Business & Finance
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1/30/2008
02:50 PM
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Laptop Stolen With Personal Data On 300,000 Health Insurance Clients

Horizon Blue Cross Blue Shield of New Jersey is offering its members free credit monitoring for one year as a result of the security breach.

Horizon Blue Cross Blue Shield of New Jersey has notified its members that an employee laptop computer containing personal information -- including Social Security numbers -- for about 300,000 individuals was stolen in early January.

The health care insurer has sent letters to thousands of its members alerting them about the theft, which occurred in Newark, N.J., on Jan. 5. On its Web site, the company says a "security feature was initiated" on Jan. 28 that "destroys all the data on the stolen computer."

Horizon Blue Cross Blue Shield of New Jersey says the personal information contained on the computer also included names and addresses of members, but no medical data.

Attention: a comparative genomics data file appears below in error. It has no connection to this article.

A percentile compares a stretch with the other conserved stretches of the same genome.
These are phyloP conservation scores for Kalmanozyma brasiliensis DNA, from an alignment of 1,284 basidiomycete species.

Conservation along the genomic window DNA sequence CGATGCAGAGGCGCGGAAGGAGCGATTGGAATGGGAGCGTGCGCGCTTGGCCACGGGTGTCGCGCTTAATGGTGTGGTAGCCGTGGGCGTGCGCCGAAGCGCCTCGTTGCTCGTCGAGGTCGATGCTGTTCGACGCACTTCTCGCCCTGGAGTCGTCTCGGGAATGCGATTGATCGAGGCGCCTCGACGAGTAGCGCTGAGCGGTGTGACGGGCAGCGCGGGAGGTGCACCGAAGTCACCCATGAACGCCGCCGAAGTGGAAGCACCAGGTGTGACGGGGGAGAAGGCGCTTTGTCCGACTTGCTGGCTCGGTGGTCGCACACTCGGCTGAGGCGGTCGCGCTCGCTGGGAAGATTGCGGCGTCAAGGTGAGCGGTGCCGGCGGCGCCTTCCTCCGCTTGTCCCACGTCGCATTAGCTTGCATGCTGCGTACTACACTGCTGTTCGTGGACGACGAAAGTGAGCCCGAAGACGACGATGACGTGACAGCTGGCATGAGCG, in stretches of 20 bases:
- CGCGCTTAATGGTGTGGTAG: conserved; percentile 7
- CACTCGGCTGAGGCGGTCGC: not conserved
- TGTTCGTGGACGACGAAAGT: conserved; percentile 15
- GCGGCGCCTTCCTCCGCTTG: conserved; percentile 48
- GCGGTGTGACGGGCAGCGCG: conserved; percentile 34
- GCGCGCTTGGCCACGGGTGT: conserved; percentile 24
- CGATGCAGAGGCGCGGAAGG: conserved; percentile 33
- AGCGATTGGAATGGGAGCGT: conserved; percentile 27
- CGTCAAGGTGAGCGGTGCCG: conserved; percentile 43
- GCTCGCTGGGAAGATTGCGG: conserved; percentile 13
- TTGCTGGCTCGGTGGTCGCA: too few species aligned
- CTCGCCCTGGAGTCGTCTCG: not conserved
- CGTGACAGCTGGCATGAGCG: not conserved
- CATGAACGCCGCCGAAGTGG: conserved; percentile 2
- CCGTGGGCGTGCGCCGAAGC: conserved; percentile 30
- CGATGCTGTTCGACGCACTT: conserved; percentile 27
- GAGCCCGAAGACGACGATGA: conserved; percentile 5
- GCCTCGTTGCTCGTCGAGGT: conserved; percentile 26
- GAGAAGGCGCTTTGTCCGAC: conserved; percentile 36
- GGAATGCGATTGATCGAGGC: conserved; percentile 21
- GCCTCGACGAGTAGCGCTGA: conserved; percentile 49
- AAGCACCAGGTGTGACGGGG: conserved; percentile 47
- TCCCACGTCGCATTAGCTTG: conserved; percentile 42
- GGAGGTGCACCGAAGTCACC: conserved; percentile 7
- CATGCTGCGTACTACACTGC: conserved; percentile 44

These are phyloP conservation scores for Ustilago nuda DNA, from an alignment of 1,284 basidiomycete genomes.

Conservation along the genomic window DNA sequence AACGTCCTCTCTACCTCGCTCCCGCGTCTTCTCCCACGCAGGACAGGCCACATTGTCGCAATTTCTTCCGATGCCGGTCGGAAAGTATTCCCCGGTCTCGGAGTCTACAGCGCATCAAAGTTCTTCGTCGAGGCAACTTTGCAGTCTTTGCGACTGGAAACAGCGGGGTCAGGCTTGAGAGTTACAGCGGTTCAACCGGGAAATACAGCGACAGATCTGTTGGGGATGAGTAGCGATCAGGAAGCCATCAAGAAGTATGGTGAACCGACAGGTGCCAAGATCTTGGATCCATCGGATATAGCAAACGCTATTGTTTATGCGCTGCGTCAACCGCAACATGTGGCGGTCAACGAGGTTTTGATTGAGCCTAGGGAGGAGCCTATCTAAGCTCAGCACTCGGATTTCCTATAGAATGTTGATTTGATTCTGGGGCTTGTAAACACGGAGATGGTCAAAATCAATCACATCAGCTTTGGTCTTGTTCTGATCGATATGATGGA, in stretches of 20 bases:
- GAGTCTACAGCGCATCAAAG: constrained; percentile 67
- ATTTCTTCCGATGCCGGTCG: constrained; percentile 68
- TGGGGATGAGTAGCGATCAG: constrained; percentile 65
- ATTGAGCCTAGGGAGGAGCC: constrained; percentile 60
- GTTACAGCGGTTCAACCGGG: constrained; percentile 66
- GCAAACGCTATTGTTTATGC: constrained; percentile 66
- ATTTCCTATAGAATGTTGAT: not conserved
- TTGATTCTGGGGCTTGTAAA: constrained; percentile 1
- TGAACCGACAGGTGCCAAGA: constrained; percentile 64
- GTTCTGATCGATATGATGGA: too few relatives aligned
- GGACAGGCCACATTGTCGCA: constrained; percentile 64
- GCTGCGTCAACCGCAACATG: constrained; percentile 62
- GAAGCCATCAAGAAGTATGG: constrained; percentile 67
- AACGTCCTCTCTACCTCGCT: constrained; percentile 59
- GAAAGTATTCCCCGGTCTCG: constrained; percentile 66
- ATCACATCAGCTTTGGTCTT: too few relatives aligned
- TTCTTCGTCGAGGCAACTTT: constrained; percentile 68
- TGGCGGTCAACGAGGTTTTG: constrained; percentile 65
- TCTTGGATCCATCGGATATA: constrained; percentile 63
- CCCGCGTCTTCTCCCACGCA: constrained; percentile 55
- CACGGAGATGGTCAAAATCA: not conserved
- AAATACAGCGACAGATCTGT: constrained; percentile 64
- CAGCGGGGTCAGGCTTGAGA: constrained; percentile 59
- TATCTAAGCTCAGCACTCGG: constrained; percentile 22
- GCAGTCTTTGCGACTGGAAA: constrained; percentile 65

The company says it "believes" it is "highly unlikely" that any personal data stored on the stolen computer has been accessed and that the computer was "password protected."

Nonetheless, the insurer is offering affected members free credit monitoring for one year.

Horizon Blue Cross Blue Shield of New Jersey is the latest company to report a security breach related to a stolen laptop.

Back in October, Gap disclosed the theft of a laptop computer containing personal information on about 800,000 people who applied for jobs with the retailer. That computer was stolen from a third-party contractor that manages information on job applicants.

Among the biggest breaches involving a stolen laptop occurred in May 2006, when a Department of Veterans Affairs computer containing personal records on more than 26.5 million current and former members of the U.S. military was stolen. That hardware was later recovered but led to a major overhaul in VA security procedures and rules for data use and storage.

In another data security breach this week, financial services firm Davidson Cos. revealed that a hacker broke into its databases, stealing personal account information, including names and Social Security numbers, on more than 226,000 clients.

Calls to Horizon Blue Cross Blue Shield of New Jersey were not immediately returned.

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